Until recently, the Made Whole Doctrine had not been applied outside the context of a bankruptcy proceeding in Connecticut. However, the Connecticut Supreme Court has given us a clue as to how it will treat this issue in the future. It has ruled that while a right of true contractual subrogation may be provided for in a contract, the exercise of that right will have its basis in general principles in equity, rather than in contract, which will be treated as merely a declaration of the principles of law already existing. However, the discussion in Wasko v. Manella regarding the Made Whole Doctrine was considered dicta and wasn’t binding. In 2013, however, the Connecticut Supreme Court broadly adopted the equitable Made Whole Doctrine for the first time.
Nonetheless, Connecticut case law intimates that the Made Whole Doctrine can be overridden by contract terms in a plan or policy and the courts will allow these contract terms to override the application of this equitable doctrine. In an action for reimbursement of monies paid out on policy of collision insurance, the court held that the insurer had the burden of proving that the judgment recovered by the insured included compensation for property damage and that as a result the insurer was entitled to recover, either on unjust enrichment theory or on theory that insured had violated his contract by refusing to cooperate with the insurer in effecting recovery.
In 2011, the 2nd Circuit Court of Appeals, interpreting Connecticut law, held that boilerplate subrogation language in a policy does not displace the Make Whole Doctrine in Connecticut. That court stated that an insurer’s right of equitable subrogation is subject to the Made Whole Doctrine, which provides that the insurer may enforce its subrogation rights only after the insured has been fully compensated for all of its loss. When insurance coverage compensates a policyholder for less than the full loss, the insurer must first use any recovery from a third party to compensate the policyholder for the remainder of its loss before keeping anything for itself. On certified question from the Court of Appeals, the Connecticut Supreme Court, in a footnote, clarified that the Made Whole Doctrine is merely the default rule and that parties are free to provide differently in their insurance contract, provided they do so expressly.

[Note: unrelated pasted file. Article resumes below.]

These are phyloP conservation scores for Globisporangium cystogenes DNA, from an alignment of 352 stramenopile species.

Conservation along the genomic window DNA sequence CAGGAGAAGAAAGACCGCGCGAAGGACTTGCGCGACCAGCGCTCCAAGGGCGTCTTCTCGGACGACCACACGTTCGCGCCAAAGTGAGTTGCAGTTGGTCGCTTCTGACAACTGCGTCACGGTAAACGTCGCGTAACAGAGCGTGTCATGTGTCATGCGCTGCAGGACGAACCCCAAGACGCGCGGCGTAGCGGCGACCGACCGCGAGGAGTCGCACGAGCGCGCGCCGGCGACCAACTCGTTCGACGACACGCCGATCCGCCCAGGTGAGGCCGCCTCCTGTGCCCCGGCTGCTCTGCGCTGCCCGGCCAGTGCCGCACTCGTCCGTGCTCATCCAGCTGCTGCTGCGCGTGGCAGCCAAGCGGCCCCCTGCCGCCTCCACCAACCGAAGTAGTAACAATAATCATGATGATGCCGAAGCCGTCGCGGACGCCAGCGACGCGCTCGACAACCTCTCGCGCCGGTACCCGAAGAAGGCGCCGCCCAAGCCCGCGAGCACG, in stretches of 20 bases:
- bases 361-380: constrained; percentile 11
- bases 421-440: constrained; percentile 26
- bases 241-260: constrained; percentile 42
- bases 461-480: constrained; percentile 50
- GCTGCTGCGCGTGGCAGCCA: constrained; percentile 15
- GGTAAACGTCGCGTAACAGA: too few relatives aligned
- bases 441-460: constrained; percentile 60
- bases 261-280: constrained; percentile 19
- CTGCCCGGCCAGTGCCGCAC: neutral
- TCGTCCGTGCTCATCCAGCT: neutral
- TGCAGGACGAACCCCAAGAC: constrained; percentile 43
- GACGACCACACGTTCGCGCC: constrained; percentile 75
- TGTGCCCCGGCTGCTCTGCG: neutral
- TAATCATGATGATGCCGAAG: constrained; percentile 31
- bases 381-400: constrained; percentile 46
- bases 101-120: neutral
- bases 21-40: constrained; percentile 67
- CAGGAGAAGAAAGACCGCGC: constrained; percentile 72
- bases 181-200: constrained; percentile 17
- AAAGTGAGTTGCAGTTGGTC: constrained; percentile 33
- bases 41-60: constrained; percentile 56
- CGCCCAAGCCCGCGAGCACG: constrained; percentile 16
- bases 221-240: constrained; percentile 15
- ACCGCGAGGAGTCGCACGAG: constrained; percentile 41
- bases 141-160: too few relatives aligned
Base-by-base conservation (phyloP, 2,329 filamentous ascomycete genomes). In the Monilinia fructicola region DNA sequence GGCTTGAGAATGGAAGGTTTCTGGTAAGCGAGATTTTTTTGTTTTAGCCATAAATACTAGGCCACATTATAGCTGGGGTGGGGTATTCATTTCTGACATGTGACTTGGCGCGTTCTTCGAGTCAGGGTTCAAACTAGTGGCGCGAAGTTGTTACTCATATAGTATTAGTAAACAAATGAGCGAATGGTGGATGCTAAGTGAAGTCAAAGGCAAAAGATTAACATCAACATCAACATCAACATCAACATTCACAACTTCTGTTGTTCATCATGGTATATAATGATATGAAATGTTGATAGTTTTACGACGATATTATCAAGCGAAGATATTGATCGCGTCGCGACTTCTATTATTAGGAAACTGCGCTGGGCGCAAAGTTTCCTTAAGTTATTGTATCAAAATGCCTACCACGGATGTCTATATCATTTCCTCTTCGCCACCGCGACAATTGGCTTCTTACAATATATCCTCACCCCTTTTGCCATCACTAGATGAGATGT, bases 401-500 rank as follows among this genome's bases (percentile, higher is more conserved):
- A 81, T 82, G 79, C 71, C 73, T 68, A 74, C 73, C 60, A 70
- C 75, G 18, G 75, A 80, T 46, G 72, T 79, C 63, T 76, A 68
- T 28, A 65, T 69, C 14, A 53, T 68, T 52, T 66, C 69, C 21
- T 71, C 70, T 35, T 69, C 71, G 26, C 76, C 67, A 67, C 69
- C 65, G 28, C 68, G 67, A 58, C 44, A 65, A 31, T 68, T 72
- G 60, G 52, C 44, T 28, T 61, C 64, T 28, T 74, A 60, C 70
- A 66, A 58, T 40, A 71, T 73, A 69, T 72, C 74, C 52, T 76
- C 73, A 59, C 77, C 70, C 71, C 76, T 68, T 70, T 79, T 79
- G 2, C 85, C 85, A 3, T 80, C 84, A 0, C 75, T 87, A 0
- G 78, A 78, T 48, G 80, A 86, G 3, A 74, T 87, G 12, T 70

A 2022 Superior Court decision has confirmed that there is no such thing as “wrongful subrogation” stemming from a subrogation demand made prior to a determination that the insured has been made whole. In Davis v. Adeoye, Erin Davis was in an accident with Christine Adeoye and filed suit against Adeoye. While Davis’ insurer, Liberty Mutual, had paid repair costs for Davis’ vehicle, the lawsuit also claimed diminution in value to her vehicle, loss of use thereof, out of pocket expenses, inconvenience, lost time, loss of life’s enjoyment and annoyance. The lawsuit also named Liberty Mutual, alleging “wrongful subrogation” by Liberty for making a property subrogation recover from Adeoye’s liability carrier. The court rejected any notion that Connecticut recognized a tort for “negligent subrogation”, acknowledging that the Made Whole Doctrine does not prevent an auto insurer who has paid for repairs under a policy from pursuing its subrogation rights until after the plaintiff has fully recovered from the tortfeasors. Rather, the court indicated that the Made Whole Doctrine merely stands for the proposition that an insured enjoys a priority of recovery in a scenario where the total amount of damages awarded is insufficient to satisfy both an insured’s claim and an insurer’s subrogation claim.